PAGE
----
The medicine itself is a powerful “truth serum.” The truth finds its way out sooner or later. We request for 100% honesty from our guests. We have deep compassion and no judgement for what has happened in the past, but it is important for us to be aware of the complete truth in order to best support the healing offered by Iboga.


iboga plant


Sometimes people ask (and worry): “Will Iboga change me?”

The medicine doesn’t change you. It simply purifies you. It can help to remove the trauma responses or coping mechanisms that can be mistaken as identity. The medicine allows our true self to shine through, with our participation.

The medicine is a highly intelligent and powerful “amplifier.” It can amply our love, gratitude, good intentions, and artistic choices around how we are using our minds. Likewise, the medicine will also amplify any neurosis or wounds that haven’t been fully healed.

Why would the medicine amplify our neurosis? This amplification is a stage of the purge process. First, the medicine turns up the volume on the patterns of our mind so that we can study it closer, for we cannot ever let go of psychic material until we fully know what we are letting go of. The medicine will then continue to turn up the volume on our patterns until we are either ready to accept what is present—or we are finally ready to change how we are using our mind with conviction. We are given a potent opportunity to create new patterns.

It can be painful and challenging to grow out of old patterns that aren’t serving us anymore, but that have also helped us to survive until this moment in time. It is likened to outgrowing a heavy and burdensome suit of armor. At a point, shedding the painful old armor becomes crucial to a healthy and sustainable life.

The Iboga experience is the most psychologically complex medicine. The medicine itself is quite clear, simple, and elegant, however we human beings tend to be the complex ones. We love to overcomplicate things with our evolved intellects. Iboga allows us to find the most simple and clear path forward.

With Iboga, it is vital to be willing to see everything that resides within us and everything that the medicine would like to show us, even if it is painful or challenging. The truth is the ultimate liberator. Only the truth provides the “solid ground” on which we can build a meaningful and authentic life vs. the paper-mache version that we wish it were.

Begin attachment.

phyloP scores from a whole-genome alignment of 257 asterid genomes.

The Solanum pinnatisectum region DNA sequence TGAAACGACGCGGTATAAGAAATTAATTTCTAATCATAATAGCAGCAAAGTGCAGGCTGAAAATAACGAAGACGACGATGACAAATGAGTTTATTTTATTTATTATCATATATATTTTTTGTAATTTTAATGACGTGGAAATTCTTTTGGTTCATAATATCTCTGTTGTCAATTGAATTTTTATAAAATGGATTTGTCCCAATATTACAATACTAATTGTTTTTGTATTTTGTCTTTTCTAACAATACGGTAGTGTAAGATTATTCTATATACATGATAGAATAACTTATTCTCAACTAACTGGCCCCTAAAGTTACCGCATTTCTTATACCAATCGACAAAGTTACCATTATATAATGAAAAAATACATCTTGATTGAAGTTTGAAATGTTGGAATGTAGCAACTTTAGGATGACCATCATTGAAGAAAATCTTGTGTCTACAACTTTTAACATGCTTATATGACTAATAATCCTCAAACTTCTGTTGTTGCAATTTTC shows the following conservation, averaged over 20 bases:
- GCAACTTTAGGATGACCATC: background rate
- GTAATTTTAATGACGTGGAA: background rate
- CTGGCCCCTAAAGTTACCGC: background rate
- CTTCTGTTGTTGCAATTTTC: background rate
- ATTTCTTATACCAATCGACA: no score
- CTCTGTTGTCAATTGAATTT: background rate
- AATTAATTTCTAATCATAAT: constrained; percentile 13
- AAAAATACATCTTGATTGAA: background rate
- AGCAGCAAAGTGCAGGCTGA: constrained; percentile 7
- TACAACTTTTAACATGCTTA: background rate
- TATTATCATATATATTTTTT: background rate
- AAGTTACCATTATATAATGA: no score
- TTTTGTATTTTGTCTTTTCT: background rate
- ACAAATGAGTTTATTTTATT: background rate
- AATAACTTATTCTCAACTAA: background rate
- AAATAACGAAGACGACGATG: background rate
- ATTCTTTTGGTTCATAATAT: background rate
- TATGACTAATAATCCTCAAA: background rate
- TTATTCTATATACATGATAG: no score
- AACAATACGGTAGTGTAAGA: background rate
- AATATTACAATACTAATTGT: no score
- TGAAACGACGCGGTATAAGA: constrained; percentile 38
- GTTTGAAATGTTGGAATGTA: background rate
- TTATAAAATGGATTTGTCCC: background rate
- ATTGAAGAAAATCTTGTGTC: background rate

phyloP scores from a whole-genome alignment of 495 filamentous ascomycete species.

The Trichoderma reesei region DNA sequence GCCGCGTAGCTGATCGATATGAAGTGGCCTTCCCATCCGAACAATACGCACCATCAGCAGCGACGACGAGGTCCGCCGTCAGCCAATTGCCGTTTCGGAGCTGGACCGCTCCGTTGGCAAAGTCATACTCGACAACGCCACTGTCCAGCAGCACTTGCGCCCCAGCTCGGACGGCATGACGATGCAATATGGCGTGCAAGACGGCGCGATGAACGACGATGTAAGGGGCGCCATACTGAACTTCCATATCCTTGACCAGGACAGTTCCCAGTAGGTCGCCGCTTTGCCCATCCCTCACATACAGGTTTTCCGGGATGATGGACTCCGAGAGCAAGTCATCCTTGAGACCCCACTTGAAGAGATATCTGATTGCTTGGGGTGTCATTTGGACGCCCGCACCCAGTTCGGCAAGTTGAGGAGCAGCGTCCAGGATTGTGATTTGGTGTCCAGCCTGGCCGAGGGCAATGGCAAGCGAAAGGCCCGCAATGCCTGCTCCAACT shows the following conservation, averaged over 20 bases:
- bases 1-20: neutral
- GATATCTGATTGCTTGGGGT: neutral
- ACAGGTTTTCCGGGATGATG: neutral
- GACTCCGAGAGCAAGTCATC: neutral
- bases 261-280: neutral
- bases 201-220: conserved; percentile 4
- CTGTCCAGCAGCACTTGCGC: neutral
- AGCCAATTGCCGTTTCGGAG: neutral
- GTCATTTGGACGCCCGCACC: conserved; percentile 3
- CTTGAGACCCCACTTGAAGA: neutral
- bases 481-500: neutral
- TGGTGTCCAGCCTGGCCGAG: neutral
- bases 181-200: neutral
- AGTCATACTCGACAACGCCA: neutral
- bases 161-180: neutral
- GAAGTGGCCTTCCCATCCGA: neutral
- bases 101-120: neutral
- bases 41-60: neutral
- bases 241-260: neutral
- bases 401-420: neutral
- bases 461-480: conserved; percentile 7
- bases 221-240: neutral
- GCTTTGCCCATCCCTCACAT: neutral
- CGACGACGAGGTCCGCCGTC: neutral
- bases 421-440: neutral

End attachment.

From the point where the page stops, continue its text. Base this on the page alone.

The Iboga medicine will touch the tender nerves of trauma. Iboga invites us to fully feel all that has not yet been fully felt. Trauma is essentially unfinished business, and the medicine offers us a chance to face, digest, metabolize, and release stuck trauma.


brain illustration


Practice being the detached observer of your own mind. Supportive modalities and practices include meditation and walking-meditation, yoga, and breath work. If these practices are new to you, it can be wise to learn from experienced teachers.

It is a great skill to be able to watch the mind during the medicine ceremony. There is a saying we appreciate: “Don’t believe everything you think.” We practice watching the nature of our mind without reactivity, so we can discern our trauma responses from the voice of our soul. We can learn to watch our mind with compassion and non-judgement, for there is no healing without LOVE. There is no shame in anything that arises in the mind, we just learn to respond to it differently, for healing and liberation.

Journaling is a fantastic practice. It doesn’t have to be linear, logical, or literal. It can be poetic stream of consciousness, boundless in its expression. Have fun and go wild. Practice facing your thoughts, feelings, fears, and desires in writing.

Try the “Mental Habits Game.” Track your 3 most common thoughts throughout the day, with curiosity and compassion rather than judgement. Notice:

• What are they?
• How do they feel in your body?
• Would you like them to be different? If so, what would you like to focus on?

Meditation is also an ideal practice. Even practicing for 5 dedicated minutes a day can be profoundly helpful. It’s better to start with low goals and gradually work up to longer sits. Having a comfortable, sacred, beautiful space to practice is a profound way to support your practice. This is our favorite and ergonomically supportive artisan maker of meditation cushions.


ask sign